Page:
Launch the WDS snap-in either by locating it in the Administrative Tools folder, using the MMC, or executing the command wdsmgmt.msc to load the console for the first time.
Within the nested hierarchy under Servers, you’ll notice a small yellow exclamation mark symbol next to your server’s hostname (Figure J). This indicates your server is not configured for WDS. Right-click the server name and select Configure Server from the context menu Figure K).
A wizard will guide you through the configuration process (Figure L). Click Next after verifying that the requirements have been met.
Decision time. WDS allows for configuring a Standalone mode, which operates independently of Active Directory (AD), or an Integrated mode, which works with AD (Figure M). The one you choose will slightly affect how WDS works and more important, how much access you’ll have to manage your WDS server. Integrated mode will allow for seamless integration with AD; however, the caveat is that certain changes will require Domain Administrator-level credentials. If you do not have this, you’ll effectively be locked out of certain features. Conversely, Standalone mode will allow the most freedom when managing your WDS server, regardless of Domain Admin credentials. But it does so at the expense of not being tied in with AD. Choose wisely, as once Integrated mode is selected, it can’t be downgraded to Standalone–although Standalone mode can always be upgraded to Integrated. Click Next to proceed.
WDS will create a shared folder where the installation and boot WIMs will be stored and served to clients on the network. Select the default path or enter a custom path to store these directories (Figure N) and click Next.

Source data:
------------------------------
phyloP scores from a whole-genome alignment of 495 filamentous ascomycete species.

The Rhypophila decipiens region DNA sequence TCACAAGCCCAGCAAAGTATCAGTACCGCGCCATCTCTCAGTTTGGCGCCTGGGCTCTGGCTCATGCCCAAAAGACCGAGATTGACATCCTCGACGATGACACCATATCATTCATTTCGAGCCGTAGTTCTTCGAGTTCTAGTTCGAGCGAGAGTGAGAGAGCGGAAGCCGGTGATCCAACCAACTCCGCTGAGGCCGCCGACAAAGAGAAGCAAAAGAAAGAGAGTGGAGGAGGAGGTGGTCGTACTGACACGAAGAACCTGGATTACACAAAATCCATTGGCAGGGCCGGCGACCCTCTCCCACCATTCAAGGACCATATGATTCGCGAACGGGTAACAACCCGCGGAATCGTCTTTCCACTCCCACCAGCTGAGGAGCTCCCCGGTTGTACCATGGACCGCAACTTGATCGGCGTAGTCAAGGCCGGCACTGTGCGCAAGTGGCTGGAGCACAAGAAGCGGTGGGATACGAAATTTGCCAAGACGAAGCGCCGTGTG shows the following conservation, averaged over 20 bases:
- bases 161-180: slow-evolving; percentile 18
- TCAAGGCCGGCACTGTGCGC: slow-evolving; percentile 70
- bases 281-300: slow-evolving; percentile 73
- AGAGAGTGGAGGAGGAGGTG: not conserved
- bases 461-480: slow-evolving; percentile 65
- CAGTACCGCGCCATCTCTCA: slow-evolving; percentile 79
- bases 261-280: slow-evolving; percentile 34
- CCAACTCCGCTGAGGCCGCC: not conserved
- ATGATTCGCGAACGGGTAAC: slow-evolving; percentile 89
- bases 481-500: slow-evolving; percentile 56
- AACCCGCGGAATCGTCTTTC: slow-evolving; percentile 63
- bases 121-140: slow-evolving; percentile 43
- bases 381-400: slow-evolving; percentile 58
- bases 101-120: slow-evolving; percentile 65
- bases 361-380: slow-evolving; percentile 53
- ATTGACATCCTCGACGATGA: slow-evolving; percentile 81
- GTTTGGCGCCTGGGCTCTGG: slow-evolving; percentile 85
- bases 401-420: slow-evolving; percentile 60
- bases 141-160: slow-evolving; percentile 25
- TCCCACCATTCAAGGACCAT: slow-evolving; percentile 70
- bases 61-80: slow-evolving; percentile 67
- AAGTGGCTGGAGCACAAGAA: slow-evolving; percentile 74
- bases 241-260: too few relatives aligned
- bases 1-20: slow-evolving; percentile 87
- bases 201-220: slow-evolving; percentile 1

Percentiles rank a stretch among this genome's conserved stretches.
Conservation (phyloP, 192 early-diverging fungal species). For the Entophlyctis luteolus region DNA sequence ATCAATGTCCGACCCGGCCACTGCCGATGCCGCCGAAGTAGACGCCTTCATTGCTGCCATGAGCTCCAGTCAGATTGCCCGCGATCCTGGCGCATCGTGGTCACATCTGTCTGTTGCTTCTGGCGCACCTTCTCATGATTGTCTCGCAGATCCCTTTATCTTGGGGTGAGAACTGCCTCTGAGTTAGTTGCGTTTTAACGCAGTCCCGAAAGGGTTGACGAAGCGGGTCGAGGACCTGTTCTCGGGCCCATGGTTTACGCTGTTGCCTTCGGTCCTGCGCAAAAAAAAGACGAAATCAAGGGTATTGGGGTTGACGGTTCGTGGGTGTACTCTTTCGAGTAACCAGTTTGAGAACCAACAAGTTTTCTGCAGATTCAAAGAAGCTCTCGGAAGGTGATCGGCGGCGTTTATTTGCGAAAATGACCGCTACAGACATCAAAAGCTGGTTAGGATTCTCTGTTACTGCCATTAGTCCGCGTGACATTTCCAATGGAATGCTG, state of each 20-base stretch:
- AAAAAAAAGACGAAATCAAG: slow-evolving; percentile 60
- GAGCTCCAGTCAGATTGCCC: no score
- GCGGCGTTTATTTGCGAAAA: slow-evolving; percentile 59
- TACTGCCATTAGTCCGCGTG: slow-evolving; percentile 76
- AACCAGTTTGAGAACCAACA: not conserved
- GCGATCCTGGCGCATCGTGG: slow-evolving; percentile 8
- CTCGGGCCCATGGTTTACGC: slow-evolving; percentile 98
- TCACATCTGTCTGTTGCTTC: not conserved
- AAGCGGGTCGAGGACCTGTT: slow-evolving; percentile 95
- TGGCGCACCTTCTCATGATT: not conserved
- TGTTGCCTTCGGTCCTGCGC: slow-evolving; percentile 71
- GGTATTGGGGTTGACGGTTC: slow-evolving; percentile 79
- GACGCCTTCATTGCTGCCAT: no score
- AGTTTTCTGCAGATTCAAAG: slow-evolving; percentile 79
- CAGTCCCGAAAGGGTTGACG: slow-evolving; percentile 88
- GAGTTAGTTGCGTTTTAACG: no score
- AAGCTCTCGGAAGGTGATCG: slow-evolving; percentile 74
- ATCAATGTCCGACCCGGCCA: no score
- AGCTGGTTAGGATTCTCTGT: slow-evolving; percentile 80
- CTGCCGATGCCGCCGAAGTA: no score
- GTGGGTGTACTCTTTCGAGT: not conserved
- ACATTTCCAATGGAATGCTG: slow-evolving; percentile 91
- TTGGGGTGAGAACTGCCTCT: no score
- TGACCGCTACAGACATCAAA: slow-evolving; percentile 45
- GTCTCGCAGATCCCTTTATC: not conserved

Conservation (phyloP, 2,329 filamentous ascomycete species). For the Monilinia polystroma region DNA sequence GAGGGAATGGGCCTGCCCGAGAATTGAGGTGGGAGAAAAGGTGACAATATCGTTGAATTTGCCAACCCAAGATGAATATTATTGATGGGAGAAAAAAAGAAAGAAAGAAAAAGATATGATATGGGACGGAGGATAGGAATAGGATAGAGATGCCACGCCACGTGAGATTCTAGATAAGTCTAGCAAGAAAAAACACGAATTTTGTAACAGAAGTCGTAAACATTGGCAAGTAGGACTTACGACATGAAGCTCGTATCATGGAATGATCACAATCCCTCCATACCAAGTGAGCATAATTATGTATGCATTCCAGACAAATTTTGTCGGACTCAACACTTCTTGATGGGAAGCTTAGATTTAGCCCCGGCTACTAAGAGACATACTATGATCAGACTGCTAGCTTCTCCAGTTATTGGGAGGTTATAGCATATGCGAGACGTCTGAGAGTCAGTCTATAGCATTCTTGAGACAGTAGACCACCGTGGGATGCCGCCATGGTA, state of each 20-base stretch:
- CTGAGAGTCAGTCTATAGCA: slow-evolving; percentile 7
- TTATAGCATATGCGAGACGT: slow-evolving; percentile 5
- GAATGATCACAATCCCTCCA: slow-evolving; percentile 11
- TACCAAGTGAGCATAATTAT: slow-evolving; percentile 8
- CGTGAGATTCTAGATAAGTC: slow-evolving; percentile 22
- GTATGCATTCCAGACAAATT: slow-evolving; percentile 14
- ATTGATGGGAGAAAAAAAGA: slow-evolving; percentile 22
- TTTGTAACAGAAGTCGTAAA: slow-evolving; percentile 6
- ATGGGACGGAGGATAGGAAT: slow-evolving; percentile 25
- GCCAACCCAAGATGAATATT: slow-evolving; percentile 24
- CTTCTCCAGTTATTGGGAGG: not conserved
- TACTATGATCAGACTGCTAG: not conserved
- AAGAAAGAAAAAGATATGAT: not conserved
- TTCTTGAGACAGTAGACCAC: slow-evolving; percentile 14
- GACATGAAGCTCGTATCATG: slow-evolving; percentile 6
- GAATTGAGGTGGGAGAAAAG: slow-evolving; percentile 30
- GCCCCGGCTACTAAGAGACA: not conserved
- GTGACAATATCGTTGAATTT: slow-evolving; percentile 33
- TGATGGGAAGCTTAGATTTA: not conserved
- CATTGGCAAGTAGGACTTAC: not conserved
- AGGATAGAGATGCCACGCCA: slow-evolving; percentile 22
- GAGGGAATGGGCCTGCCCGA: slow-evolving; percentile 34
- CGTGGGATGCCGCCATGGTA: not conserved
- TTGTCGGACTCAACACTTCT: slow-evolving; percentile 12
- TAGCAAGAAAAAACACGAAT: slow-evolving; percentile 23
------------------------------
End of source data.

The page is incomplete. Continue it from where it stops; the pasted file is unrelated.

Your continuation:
When selecting a drive that is also home to the system volume, a warning message will be displayed asking if you wish to continue with your selection or select another location (Figure O). This is ensure that performance isn’t negatively affected. Once you’re satisfied with your selection, click Yes to continue.
The PXE Server settings will be configured on the following page (Figure P). These settings dictate how PXE behaves while receiving a boot request from a client. Known clients are defined as computers whose accounts (or objects in AD) have been prestaged; unknown clients refer to any computers that do not have matching AD accounts. By default, selecting Respond To All Client Computers (Known And Unknown) works well. For additional security, select the Require Administrator Approval For Unknown Computers check box. This will force the computer to await explicit authorization before it will be processed by the PXE server. Click Next to continue.
The configuration process for WDS takes several minutes, depending on the speed of the server being used (Figure Q).
Once WDS has been successfully configured, it’ll be ready to use, except it does not have any media -boot or install WIMs–to deploy. These may be added post-WDS configuration by selecting the Add images To The Server Now check box or it can be deferred until a later time (Figure R). Click the Finish button to complete the configuration.
Windows Deployment Services will require boot images to respond to client requests and install images to actually deploy Windows onto these client systems. By right-clicking and selecting Add Images from the Install Images and Boot Images nodes in the console (Figure S and Figure T), you’ll be able to take the boot.wim and install.wim directly from a Windows DVD media disk or ISO and import them into WDS for deployment. This will allow for specified OSes to be installed by default on client computers in a straightforward manner.
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Has WDS simplified your Windows deployment tasks? Share your experiences and advice with fellow TechRepublic members.